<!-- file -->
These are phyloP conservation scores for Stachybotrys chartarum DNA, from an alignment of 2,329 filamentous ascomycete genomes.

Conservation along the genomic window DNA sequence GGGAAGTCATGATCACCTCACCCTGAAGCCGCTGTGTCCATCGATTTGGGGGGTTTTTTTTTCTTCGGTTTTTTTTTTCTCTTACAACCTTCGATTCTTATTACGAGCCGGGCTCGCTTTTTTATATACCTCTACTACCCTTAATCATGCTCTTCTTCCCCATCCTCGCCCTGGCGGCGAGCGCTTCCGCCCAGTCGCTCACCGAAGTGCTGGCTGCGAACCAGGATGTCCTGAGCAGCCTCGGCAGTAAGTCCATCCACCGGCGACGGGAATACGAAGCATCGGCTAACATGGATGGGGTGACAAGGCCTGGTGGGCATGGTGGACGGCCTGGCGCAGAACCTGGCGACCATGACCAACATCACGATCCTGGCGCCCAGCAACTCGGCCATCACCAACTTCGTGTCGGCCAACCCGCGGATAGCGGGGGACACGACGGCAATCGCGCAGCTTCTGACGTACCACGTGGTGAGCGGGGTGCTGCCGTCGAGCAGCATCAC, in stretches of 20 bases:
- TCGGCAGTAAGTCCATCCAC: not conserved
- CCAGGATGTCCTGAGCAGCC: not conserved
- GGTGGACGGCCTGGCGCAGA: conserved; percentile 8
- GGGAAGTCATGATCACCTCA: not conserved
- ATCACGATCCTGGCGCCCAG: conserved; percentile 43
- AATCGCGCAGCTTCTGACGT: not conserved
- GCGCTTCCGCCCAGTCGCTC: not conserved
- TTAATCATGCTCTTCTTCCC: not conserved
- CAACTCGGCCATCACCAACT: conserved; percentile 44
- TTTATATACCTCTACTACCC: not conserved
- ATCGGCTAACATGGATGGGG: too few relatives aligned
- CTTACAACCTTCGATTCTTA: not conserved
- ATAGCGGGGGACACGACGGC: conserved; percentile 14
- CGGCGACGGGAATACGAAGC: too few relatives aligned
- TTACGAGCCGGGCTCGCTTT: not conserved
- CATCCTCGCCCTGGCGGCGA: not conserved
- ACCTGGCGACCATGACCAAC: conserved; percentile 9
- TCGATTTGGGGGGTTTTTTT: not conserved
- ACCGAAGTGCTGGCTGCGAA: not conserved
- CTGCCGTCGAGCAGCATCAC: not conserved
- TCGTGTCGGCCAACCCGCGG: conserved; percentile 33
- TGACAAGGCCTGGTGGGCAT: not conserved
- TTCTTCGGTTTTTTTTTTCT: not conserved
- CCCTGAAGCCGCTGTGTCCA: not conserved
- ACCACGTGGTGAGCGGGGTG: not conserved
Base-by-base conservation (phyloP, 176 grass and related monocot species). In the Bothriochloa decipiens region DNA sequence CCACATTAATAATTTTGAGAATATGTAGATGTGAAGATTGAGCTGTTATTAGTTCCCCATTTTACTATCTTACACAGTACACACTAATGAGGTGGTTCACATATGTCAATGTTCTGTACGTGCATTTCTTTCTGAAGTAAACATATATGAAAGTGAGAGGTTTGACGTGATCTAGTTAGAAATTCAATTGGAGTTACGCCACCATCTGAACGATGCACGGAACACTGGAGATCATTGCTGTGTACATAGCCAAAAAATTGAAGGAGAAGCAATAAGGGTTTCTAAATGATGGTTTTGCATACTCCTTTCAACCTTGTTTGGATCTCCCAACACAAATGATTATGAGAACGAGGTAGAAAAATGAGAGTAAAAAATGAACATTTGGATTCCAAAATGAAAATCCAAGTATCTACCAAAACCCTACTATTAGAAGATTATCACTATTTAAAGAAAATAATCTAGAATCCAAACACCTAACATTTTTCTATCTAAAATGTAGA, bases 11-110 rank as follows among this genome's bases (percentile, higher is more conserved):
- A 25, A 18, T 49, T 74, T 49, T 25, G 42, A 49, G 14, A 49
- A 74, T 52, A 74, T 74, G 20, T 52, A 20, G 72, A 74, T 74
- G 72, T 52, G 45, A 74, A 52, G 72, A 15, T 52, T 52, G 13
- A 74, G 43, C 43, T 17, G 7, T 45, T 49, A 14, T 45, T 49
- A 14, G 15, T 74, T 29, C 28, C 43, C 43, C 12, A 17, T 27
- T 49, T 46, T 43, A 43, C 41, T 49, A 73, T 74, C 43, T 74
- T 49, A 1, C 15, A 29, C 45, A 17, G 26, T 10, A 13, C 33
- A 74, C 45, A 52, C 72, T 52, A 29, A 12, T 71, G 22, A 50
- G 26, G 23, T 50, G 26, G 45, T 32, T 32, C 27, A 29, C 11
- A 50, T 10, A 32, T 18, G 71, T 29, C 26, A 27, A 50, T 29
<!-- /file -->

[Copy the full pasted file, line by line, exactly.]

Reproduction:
These are phyloP conservation scores for Stachybotrys chartarum DNA, from an alignment of 2,329 filamentous ascomycete genomes.

Conservation along the genomic window DNA sequence GGGAAGTCATGATCACCTCACCCTGAAGCCGCTGTGTCCATCGATTTGGGGGGTTTTTTTTTCTTCGGTTTTTTTTTTCTCTTACAACCTTCGATTCTTATTACGAGCCGGGCTCGCTTTTTTATATACCTCTACTACCCTTAATCATGCTCTTCTTCCCCATCCTCGCCCTGGCGGCGAGCGCTTCCGCCCAGTCGCTCACCGAAGTGCTGGCTGCGAACCAGGATGTCCTGAGCAGCCTCGGCAGTAAGTCCATCCACCGGCGACGGGAATACGAAGCATCGGCTAACATGGATGGGGTGACAAGGCCTGGTGGGCATGGTGGACGGCCTGGCGCAGAACCTGGCGACCATGACCAACATCACGATCCTGGCGCCCAGCAACTCGGCCATCACCAACTTCGTGTCGGCCAACCCGCGGATAGCGGGGGACACGACGGCAATCGCGCAGCTTCTGACGTACCACGTGGTGAGCGGGGTGCTGCCGTCGAGCAGCATCAC, in stretches of 20 bases:
- TCGGCAGTAAGTCCATCCAC: not conserved
- CCAGGATGTCCTGAGCAGCC: not conserved
- GGTGGACGGCCTGGCGCAGA: conserved; percentile 8
- GGGAAGTCATGATCACCTCA: not conserved
- ATCACGATCCTGGCGCCCAG: conserved; percentile 43
- AATCGCGCAGCTTCTGACGT: not conserved
- GCGCTTCCGCCCAGTCGCTC: not conserved
- TTAATCATGCTCTTCTTCCC: not conserved
- CAACTCGGCCATCACCAACT: conserved; percentile 44
- TTTATATACCTCTACTACCC: not conserved
- ATCGGCTAACATGGATGGGG: too few relatives aligned
- CTTACAACCTTCGATTCTTA: not conserved
- ATAGCGGGGGACACGACGGC: conserved; percentile 14
- CGGCGACGGGAATACGAAGC: too few relatives aligned
- TTACGAGCCGGGCTCGCTTT: not conserved
- CATCCTCGCCCTGGCGGCGA: not conserved
- ACCTGGCGACCATGACCAAC: conserved; percentile 9
- TCGATTTGGGGGGTTTTTTT: not conserved
- ACCGAAGTGCTGGCTGCGAA: not conserved
- CTGCCGTCGAGCAGCATCAC: not conserved
- TCGTGTCGGCCAACCCGCGG: conserved; percentile 33
- TGACAAGGCCTGGTGGGCAT: not conserved
- TTCTTCGGTTTTTTTTTTCT: not conserved
- CCCTGAAGCCGCTGTGTCCA: not conserved
- ACCACGTGGTGAGCGGGGTG: not conserved
Base-by-base conservation (phyloP, 176 grass and related monocot species). In the Bothriochloa decipiens region DNA sequence CCACATTAATAATTTTGAGAATATGTAGATGTGAAGATTGAGCTGTTATTAGTTCCCCATTTTACTATCTTACACAGTACACACTAATGAGGTGGTTCACATATGTCAATGTTCTGTACGTGCATTTCTTTCTGAAGTAAACATATATGAAAGTGAGAGGTTTGACGTGATCTAGTTAGAAATTCAATTGGAGTTACGCCACCATCTGAACGATGCACGGAACACTGGAGATCATTGCTGTGTACATAGCCAAAAAATTGAAGGAGAAGCAATAAGGGTTTCTAAATGATGGTTTTGCATACTCCTTTCAACCTTGTTTGGATCTCCCAACACAAATGATTATGAGAACGAGGTAGAAAAATGAGAGTAAAAAATGAACATTTGGATTCCAAAATGAAAATCCAAGTATCTACCAAAACCCTACTATTAGAAGATTATCACTATTTAAAGAAAATAATCTAGAATCCAAACACCTAACATTTTTCTATCTAAAATGTAGA, bases 11-110 rank as follows among this genome's bases (percentile, higher is more conserved):
- A 25, A 18, T 49, T 74, T 49, T 25, G 42, A 49, G 14, A 49
- A 74, T 52, A 74, T 74, G 20, T 52, A 20, G 72, A 74, T 74
- G 72, T 52, G 45, A 74, A 52, G 72, A 15, T 52, T 52, G 13
- A 74, G 43, C 43, T 17, G 7, T 45, T 49, A 14, T 45, T 49
- A 14, G 15, T 74, T 29, C 28, C 43, C 43, C 12, A 17, T 27
- T 49, T 46, T 43, A 43, C 41, T 49, A 73, T 74, C 43, T 74
- T 49, A 1, C 15, A 29, C 45, A 17, G 26, T 10, A 13, C 33
- A 74, C 45, A 52, C 72, T 52, A 29, A 12, T 71, G 22, A 50
- G 26, G 23, T 50, G 26, G 45, T 32, T 32, C 27, A 29, C 11
- A 50, T 10, A 32, T 18, G 71, T 29, C 26, A 27, A 50, T 29